Scientific probability aside, it’s an ingenious idea, and it makes for an eerie and gorgeous backdrop for this story about a woman emerging from her own chrysalis of ignorance and discontent. Dellarobia has been stuck in a bland marriage since she was 17, constantly fantasizing about taking flight, but the arrival of the monarchs transforms her life. Her church regards her testimony about the butterflies as a sign of grace. For the first time, she wins some begrudging respect from her hardhearted mother-in-law. Local and national reporters descend on Dellarobia’s water-logged sheep farm and transform her into an Internet meme. Tourists and wacky environmentalists take pilgrimages to her door. And a lepidopterist who’s been studying the butterfly migration for years sets up shop with his grad students in her barn.
Despite the elements of absurdity here, Kingsolver plays none of this for laughs or satire. She takes her time — probably too much time — and carefully draws the intricate ecosystem of faith, farming and debt in small-town America. Church-going Christians make such easy targets in literary fiction, and Kingsolver has written before, in “The Poisonwood Bible,” about the nastier side of religious obstinacy. But in “Flight Behavior,” the church is a moderating and inspiring influence, supported by dedicated but thoroughly realistic believers. In fact, there’s a marked absence of villains throughout this story, which, frankly, saps its drama a bit: no corrupt ministers or rapacious developers; Dellarobia’s unambitious husband is boring but never unkind; even Dellarobia’s bitter mother-in-law evolves into one of the more complicated characters.
What interests Kingsolver most is the metamorphosis that Dellarobia undergoes as she befriends the scientist in charge of figuring out what sent these monarchs so far off track. Without a college education or a computer in the house, she feels stupid and embarrassed around this brilliant man, but he’s eager to explain his work, which is both fascinating and, in its implications, deeply depressing. How will a young woman who fantasizes about leaving Appalachia and her moribund marriage react to learning that she lives on a wrecked planet?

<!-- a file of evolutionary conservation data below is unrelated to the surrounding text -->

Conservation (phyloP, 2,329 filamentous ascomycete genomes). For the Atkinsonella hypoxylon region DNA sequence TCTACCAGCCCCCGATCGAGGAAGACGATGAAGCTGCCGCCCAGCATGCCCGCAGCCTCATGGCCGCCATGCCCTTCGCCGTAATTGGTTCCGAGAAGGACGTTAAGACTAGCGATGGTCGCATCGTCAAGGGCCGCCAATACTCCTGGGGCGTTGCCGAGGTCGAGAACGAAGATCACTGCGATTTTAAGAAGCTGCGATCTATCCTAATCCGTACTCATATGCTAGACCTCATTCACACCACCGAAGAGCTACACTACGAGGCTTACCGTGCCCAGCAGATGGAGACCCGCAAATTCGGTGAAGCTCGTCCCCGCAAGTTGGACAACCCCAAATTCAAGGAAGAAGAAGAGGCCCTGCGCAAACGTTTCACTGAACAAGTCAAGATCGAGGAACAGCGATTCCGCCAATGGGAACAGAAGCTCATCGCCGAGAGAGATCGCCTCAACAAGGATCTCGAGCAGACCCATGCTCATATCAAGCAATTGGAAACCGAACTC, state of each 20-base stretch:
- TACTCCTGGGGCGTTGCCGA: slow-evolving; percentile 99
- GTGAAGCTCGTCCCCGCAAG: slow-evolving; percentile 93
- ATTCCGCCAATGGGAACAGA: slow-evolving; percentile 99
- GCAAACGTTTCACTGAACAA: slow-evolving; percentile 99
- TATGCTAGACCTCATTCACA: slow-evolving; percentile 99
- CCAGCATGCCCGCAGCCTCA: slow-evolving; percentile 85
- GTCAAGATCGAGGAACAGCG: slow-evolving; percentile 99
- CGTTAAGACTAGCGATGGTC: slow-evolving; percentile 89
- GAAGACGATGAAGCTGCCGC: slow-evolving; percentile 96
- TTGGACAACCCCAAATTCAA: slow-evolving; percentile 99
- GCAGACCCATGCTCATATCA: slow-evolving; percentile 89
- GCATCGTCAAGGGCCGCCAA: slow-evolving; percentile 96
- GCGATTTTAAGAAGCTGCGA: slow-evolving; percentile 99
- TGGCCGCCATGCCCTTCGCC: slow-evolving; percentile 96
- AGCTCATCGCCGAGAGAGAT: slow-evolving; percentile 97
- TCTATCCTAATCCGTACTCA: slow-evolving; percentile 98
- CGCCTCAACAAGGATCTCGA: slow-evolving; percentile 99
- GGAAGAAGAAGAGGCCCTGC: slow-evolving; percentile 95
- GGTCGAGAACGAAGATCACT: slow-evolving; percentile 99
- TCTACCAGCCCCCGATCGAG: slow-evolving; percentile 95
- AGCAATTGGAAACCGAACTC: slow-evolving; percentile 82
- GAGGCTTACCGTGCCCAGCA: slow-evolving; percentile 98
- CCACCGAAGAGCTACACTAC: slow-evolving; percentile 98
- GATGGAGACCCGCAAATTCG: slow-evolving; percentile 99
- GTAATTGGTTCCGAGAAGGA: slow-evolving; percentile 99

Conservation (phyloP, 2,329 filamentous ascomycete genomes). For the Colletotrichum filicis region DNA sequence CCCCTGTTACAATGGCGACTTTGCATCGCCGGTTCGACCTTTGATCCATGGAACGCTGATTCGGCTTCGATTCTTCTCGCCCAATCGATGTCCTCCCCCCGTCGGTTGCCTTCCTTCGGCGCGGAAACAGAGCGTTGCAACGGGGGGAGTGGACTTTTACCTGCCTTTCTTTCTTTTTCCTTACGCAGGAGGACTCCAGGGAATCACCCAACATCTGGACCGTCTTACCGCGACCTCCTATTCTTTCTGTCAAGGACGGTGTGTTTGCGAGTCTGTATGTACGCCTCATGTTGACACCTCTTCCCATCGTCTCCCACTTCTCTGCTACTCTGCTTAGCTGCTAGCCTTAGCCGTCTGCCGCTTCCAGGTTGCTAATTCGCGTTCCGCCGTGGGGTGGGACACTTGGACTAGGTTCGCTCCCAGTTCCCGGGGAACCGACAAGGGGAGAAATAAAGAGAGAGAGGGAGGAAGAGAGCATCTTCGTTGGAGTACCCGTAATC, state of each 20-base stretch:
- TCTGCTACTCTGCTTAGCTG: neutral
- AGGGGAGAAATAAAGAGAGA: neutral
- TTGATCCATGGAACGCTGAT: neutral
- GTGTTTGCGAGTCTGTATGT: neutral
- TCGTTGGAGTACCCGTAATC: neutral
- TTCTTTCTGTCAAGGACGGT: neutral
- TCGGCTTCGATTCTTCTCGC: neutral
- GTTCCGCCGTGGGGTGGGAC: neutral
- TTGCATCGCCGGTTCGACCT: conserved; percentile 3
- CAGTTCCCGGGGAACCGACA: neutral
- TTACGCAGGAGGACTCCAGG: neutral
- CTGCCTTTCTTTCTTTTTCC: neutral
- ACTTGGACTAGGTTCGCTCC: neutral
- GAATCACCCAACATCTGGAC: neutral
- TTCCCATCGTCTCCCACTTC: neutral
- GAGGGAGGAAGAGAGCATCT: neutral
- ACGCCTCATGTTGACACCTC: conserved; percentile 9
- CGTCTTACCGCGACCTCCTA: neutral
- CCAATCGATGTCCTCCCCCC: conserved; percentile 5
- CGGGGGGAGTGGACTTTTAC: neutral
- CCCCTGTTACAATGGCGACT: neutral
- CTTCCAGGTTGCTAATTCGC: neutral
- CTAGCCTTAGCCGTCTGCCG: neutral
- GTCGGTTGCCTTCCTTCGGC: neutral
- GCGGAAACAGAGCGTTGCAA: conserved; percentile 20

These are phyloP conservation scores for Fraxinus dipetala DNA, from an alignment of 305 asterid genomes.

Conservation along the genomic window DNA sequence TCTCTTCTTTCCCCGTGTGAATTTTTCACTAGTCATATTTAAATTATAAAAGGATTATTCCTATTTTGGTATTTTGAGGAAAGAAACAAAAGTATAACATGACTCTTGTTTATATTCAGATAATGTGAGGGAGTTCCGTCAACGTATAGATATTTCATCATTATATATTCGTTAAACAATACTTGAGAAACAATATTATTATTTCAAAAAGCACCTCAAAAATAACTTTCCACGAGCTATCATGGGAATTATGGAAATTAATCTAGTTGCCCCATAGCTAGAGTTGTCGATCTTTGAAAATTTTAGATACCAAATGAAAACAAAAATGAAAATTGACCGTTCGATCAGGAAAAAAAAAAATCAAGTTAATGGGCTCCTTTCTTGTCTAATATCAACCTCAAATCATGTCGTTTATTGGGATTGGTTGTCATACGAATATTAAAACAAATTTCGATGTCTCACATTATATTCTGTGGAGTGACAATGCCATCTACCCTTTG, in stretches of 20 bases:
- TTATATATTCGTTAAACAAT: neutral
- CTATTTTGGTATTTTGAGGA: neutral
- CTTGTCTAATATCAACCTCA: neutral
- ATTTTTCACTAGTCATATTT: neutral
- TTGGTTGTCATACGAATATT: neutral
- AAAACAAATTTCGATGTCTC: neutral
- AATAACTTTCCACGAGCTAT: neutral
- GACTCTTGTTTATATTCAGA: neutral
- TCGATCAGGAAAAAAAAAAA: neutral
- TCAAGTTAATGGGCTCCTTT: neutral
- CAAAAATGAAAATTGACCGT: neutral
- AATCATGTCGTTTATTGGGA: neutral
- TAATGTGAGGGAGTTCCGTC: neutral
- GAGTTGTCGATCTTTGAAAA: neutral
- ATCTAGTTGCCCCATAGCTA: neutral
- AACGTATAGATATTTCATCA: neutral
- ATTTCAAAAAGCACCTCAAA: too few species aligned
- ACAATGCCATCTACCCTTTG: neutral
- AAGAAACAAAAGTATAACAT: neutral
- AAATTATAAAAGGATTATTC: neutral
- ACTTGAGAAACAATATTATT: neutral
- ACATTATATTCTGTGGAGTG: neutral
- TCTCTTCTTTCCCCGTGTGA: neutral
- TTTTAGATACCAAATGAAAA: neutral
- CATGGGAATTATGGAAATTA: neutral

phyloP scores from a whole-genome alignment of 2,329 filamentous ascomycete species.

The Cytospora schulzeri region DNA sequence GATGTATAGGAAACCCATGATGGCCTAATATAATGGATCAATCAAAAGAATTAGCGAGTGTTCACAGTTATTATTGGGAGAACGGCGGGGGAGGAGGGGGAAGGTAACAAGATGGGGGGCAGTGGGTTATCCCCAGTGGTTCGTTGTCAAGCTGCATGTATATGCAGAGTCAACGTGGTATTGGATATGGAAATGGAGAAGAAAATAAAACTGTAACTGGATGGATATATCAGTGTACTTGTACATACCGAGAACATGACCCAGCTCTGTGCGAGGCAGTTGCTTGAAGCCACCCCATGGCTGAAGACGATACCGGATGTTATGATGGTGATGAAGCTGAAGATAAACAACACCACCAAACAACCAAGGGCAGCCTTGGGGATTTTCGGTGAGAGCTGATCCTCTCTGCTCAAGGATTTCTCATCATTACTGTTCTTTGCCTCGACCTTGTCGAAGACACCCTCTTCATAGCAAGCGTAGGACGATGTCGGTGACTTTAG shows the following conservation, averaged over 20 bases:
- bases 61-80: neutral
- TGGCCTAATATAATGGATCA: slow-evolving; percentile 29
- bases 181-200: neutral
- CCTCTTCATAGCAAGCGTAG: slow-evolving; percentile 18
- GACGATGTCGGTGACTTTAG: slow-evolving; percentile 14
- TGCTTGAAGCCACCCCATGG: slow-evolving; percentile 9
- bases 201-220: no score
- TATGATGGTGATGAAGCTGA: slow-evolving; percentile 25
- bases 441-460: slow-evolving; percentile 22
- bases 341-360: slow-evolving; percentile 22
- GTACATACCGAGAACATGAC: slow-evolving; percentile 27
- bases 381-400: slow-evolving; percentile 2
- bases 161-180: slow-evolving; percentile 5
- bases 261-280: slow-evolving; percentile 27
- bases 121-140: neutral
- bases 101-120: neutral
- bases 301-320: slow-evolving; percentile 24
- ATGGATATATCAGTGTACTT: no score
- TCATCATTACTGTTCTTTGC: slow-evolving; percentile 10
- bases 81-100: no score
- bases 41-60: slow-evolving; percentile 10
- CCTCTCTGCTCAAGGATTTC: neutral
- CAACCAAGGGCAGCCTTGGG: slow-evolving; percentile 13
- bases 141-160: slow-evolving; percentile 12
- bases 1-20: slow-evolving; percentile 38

Kingsolver is particularly astute about the blind spots created by extreme differences in class and education. (A tony environmentalist advises Dellarobia to bring her own Tupperware for leftovers when she eats out. She snaps back: “I’ve not eaten at a restaurant in over two years.”) Among many things, Kingsolver illustrates that climate-change denial, which strikes so many intelligent people as ignorant or self-destructive, is often a defense mechanism against overwhelming despair. And some of the sharpest scenes in the book critique the way journalists distort and neuter scientific discourse to satisfy what they imagine are their audience’s limitations.
Still, as in her previous novel, “The Lacuna,” Kingsolver has trouble maintaining forward momentum. “Flight Behavior” is never dull, but the energy leaks out of the story, which sometimes seems allergic to its own drama. And for a heroine reputed to have a wandering eye, Dellarobia has a remarkably low libido. This may be the saintliest novel ever predicated on the persistent temptation of adultery.
But even if the sheets don’t heat up, the earth does. Kingsolver has written one of the more thoughtful novels about the scientific, financial and psychological intricacies of climate change. And her ability to put these silent, breathtakingly beautiful butterflies at the center of this calamitous and noisy debate is nothing short of brilliant. “Flight Behavior” isn’t trying to reform recalcitrant consumers or make good liberals feel even more pious about carpooling — so often the purview of environmental fiction — it’s just trying to illuminate the mysterious interplay of the natural world and our own conflicted hearts.
Charles is The Washington Post’s fiction editor. You can follow him on Twitter: @RonCharles.
By Barbara Kingsolver
Harper. 448 pp. $28.99